This article was contributed by Terry Fetzer, who is an Autism Resource Specialist in the Eastern region and has a son and a grandson with autism.
Most of us remember what a miracle it was when we became a parent of a child. The years pass, and now your child is an adult having a child, and the memories flood back. As an excited grandparent, you celebrate the birth of your grandchild with the parents. As the child grows, differences begin to show up in the development of communication, joint attention, playing with objects, and responding to others. The usual milestones are not being met, and the parents seek help. After evaluations, your grandchild receives a diagnosis: Autism Spectrum Disorder. You’re faced with the reality that your precious grandchild has special needs. The emotional rollercoaster begins to takes over. You go through a grieving period as you begin to process how this will affect the lives of your child and their spouse. The love you feel is strong, and they will need you now more than ever. Your heart aches, wondering how they will manage; you know how much time and energy it has taken over the years to raise your own children. The challenge as a grandparent of a child on the autism spectrum begins to sink in. What does this really mean? You are afraid that you will not be able to keep up with the demands that will come up day after day. You take a deep breath! You decide you will have the courage to continue, one day at a time. With strength and support from each other, your family begins the journey.
You can help your child
Love your child and try to listen before talking. Be kind and allow your son or daughter to ask for help instead of jumping in and trying to fix things in a way you think is best. This is their child, and as adults, they need your love, support, and guidance, not your control over their lives. Respect their decisions even you would do something different.
Understand that it will take some time to establish a routine that will work for the family. Try to use the strategies and schedules that they have worked on to maintain consistency. It is OK to share suggestions and let them know if you do not understand something, but please try first to follow their lead. They will be tired, and you being on board with their routine will help with transitions and their anxiety. This helps the whole family.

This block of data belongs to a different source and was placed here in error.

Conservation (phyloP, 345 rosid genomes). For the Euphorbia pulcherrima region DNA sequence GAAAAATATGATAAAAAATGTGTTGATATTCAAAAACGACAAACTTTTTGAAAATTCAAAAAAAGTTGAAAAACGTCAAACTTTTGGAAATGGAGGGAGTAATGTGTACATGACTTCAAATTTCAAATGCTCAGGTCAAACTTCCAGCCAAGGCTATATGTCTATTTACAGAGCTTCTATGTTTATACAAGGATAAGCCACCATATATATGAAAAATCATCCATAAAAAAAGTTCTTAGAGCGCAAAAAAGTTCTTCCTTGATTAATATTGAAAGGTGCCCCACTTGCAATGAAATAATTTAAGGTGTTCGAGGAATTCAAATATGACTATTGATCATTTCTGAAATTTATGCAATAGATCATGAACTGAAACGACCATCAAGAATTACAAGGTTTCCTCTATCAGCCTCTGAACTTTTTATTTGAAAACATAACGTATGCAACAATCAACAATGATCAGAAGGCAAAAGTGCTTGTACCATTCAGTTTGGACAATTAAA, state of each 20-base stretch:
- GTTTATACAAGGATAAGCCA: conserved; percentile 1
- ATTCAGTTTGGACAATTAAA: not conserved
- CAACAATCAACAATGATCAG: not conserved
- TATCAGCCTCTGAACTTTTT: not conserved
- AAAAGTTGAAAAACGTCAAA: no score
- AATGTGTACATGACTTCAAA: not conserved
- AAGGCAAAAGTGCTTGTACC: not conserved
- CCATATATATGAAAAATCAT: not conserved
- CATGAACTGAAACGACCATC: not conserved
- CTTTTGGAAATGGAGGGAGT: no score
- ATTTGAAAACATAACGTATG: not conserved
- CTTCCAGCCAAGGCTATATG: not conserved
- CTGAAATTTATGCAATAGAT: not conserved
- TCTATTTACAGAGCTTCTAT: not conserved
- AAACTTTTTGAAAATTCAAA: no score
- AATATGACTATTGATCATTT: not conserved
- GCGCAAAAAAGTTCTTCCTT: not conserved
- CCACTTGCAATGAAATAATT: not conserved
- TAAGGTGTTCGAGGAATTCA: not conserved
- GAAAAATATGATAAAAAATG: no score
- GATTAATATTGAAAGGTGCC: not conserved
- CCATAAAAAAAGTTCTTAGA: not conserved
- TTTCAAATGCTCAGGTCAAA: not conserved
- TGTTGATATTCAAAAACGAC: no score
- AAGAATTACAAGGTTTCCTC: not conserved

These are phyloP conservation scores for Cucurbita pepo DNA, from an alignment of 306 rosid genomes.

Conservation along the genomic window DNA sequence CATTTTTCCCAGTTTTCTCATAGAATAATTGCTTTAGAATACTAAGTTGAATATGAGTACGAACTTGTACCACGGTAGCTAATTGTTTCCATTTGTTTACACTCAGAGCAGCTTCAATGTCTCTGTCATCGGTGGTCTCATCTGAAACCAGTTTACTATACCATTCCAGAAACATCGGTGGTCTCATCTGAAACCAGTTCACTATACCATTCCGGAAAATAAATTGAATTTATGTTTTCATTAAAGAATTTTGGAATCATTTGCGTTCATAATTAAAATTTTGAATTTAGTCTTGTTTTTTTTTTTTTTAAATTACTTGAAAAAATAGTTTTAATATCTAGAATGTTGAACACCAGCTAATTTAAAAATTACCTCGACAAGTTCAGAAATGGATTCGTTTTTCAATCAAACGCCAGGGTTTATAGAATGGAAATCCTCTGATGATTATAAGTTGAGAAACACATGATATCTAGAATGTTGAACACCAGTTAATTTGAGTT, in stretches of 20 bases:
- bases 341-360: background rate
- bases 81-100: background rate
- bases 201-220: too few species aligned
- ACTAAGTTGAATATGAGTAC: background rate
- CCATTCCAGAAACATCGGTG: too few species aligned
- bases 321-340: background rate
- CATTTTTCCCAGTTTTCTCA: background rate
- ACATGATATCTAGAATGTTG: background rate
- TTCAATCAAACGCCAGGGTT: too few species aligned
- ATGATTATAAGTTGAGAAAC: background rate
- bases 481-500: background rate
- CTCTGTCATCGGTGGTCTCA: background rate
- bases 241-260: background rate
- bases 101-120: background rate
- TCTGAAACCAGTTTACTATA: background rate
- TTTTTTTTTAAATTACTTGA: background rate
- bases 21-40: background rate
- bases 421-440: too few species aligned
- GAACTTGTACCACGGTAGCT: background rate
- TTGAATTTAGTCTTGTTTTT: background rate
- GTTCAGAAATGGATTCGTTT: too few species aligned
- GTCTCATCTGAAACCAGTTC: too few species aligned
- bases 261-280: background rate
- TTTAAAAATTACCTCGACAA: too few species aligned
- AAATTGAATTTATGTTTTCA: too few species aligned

Be helpful and let them know when you are available to go to the store, fix a meal, care for the other children, and help around the house. Even taking the kids for an hour or so can provide a break they will appreciate very much.
Keep encouraging them and let them know that you are cheering them on. Use praise to lift them up. Be positive look for the progress they are making each day.
What I have learned over the years
Educate yourself by finding out about the disability. Ask your children to share resources they have found. Find local resources and share the information with your children. Share articles and news you have heard to show you are actively wanting to understand your grandchild.
If possible and okay with the parents, it is helpful to accompany your grandchildren to meetings, doctor visits, therapy sessions, etc., so you can talk about how things are going and ask questions if you do not understand. The more you learn, the better support you can be for the family.
Take care of yourself and balance your time with your husband and your extended family. Share your love and attention with all of your grandchildren. Try not to favor or ignore the one with the disability. Love them all as equally as you can. Every family member is a vital part of the support system for the family. You need each other.
Try to connect with support groups and other people in your community who have grandchildren with a disability. Spend some time together to share experiences. It is comforting to know you are not alone on the journey with your children and grandchildren. You also can learn from each other and be a positive support during the good and difficult times.
How to support your grandchild
Love your grandchild as a person first, no matter what. Accept them for who they are. Meet them where they are. Learn what they like and play with them. Enjoy what time you have together.
When they get upset, try to redirect them. Keep language clear, concise, and to a minimum. Give them time to calm down and get themselves together as much as possible. Don’t take personally anything that is said in an explosive moment. Always see this as a symptom, not who they really are as a person.
Help them learn to trust you and feel you are always a safe person to whom they can turn whenever they need help. Give them support and help in a way that is loving, kind, and consistent.
Remember, our grandchildren are unique individuals. They need and deserve the best life possible. Be a positive influence and let them know your love grows with them each and every day.
Terry Fetzer can be reached at firstname.lastname@example.org or 252-670-5275.Tags: ASNC, autism, autism grandparents, autism society of NC, Autism Society of North Carolina, Autism spectrum, Autism Spectrum Disorders, autism support